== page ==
FINANCIAL PLANNING

The Ever-Changing Tax Code

An eerie quiet fills the offices of estate attorneys and tax accountants. They are anxiously awaiting the indications from Washington about how Democrats plans to reverse the Trump administration’s tax legislation and pay for COVID stimulus.

Wealthy families should not be surprised. The federal government is carrying massive debt loads. Many state and local governments are struggling with lower tax revenues, high healthcare costs, and underfunded pension plans. With a Democratic White House, Senate, and House, there is a desire to tax millionaires to reduce disparities. However, changing the tax code is risky and often unpopular — efforts to increase taxes on millionaires may unintentionally tax job-creating small business owners and family farmers.

Some of the changes Congress may consider include:

  • Increasing individual income tax rates for the highest brackets

  • Increasing the long-term capital gain tax

  • Limiting individual deductions

  • Reducing federal estate tax exemptions

  • Eliminating the step-up in basis at death

  • Increasing corporate income taxes

  • Curtailing present value discounts for gifting illiquid assets

  • Limiting Generation Skipping Trusts or Dynasty Trusts

  • Restricting Grantor Retained Annuity Trusts (GRATs)

Individuals should assume that everything is on the table.

DON’T PANIC. Tax policy and regulations change all the time. The key takeaway is this:

For wealthy families, working with an estate attorney, tax accountant, financial planner, and investment advisor is an ongoing ANNUAL effort to take advantage of the best opportunities available and minimize the downsides.

Families who failed to take advantage of the recent favorable tax environment may have missed opportunities but should not give up hope.

Here are a few examples of how wealthy families might respond to future changes.

  • If the federal estate tax exemption is lowered:

    • Make annual gifts to your heirs more aggressively.

    • Give more of your estate to charity.

    • Consider life insurance to benefit your heirs.

    • Make lifetime tuition or medical payments for your heirs.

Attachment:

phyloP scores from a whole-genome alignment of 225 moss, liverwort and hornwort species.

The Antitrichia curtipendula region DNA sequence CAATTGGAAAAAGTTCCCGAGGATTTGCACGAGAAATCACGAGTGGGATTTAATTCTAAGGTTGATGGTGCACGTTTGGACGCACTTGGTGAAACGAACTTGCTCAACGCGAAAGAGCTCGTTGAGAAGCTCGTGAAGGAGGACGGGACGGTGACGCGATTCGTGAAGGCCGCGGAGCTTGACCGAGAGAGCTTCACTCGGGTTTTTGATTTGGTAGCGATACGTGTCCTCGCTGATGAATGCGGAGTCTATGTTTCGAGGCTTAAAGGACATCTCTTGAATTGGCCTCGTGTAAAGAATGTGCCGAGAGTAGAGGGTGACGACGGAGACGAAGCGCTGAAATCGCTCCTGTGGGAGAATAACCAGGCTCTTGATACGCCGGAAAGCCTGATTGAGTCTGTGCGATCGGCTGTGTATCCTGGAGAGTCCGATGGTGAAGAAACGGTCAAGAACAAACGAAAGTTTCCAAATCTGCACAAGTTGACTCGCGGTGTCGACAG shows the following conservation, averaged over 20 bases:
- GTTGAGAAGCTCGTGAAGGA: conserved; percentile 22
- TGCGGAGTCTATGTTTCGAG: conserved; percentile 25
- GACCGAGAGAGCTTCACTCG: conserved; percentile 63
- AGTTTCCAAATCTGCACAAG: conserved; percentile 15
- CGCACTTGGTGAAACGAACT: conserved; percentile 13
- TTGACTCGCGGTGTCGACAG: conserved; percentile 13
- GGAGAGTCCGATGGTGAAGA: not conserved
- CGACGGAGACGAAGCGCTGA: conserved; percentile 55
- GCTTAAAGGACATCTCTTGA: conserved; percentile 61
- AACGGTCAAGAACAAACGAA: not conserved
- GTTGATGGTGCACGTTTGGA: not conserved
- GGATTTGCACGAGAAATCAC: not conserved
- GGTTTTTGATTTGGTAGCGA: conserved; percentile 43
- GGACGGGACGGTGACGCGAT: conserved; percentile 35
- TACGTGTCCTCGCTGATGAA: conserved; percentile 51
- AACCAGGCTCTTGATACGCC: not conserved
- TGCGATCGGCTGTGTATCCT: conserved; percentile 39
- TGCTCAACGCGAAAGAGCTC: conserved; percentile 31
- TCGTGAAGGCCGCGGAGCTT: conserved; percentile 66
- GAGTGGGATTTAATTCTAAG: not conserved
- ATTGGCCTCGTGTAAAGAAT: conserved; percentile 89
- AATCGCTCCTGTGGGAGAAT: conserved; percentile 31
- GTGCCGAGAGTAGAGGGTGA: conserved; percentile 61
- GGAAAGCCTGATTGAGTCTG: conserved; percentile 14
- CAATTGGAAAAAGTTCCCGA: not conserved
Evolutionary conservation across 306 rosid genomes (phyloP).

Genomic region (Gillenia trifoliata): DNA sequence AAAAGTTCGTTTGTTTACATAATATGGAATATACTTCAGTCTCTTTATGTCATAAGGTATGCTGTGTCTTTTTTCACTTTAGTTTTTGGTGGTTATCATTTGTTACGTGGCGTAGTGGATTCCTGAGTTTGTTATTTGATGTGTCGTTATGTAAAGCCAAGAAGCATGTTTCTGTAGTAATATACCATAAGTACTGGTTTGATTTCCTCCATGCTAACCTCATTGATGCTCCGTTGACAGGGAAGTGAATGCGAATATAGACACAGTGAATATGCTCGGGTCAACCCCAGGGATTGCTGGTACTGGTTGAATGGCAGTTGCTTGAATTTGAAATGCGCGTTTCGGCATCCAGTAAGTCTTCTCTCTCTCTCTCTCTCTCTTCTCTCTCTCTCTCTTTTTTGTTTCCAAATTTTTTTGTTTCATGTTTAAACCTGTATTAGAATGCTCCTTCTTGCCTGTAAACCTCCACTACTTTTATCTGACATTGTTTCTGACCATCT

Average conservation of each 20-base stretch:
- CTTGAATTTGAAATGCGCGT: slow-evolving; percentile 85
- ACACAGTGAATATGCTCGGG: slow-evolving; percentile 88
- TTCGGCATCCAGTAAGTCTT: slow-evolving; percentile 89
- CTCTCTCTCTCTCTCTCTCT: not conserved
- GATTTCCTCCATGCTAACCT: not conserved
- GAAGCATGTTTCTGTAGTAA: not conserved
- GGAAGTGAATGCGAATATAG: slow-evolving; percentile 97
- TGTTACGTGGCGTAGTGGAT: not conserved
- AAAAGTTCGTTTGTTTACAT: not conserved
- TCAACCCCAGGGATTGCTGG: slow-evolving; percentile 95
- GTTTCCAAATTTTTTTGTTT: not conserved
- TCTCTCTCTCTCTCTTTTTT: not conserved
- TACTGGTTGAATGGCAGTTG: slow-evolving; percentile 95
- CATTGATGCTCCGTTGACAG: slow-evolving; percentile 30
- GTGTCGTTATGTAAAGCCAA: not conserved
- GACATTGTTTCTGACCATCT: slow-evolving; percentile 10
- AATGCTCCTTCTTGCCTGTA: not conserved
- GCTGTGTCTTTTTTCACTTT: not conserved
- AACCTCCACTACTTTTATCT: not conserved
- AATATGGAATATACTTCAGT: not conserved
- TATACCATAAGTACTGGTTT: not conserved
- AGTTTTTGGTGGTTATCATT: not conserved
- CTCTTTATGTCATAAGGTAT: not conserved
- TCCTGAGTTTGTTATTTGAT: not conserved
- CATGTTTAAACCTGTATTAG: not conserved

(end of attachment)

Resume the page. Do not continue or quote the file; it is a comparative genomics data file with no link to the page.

• If individual income tax rates increase for the highest brackets:

    • Manage your income down

      • Shift investments from taxable bonds to municipals.

      • Take distributions from Roth IRAs rather than traditional IRAs.

    • Shift high income producing assets to low income earning members of your family.

  • If the step-up in basis on death is eliminated:

    • Start a program to periodically sell low basis stock and diversify your portfolio.

    • Consider funding a Charitable Lead Trust or Charitable Remainder Trust with your low-basis stock.

    • Donate appreciated stock to charity.

These are just a few examples of how you may address changes in estate or income tax code. Your family’s team of experts can help you prepare for and capitalize on the best opportunities in 2021, and every year going forward.

Many accounting firms are organizing webinars in the coming weeks to educate clients about tax planning opportunities under the Biden administration.

Remember, tax and estate planning are rarely a one-time experience. For families with complex financial considerations, these are ongoing efforts and your financial planner and investment advisor can assist.

Don’t wait until December of any year to start. The most valuable strategies take time to set up and implement. Time is one tool that families may use to their advantage.

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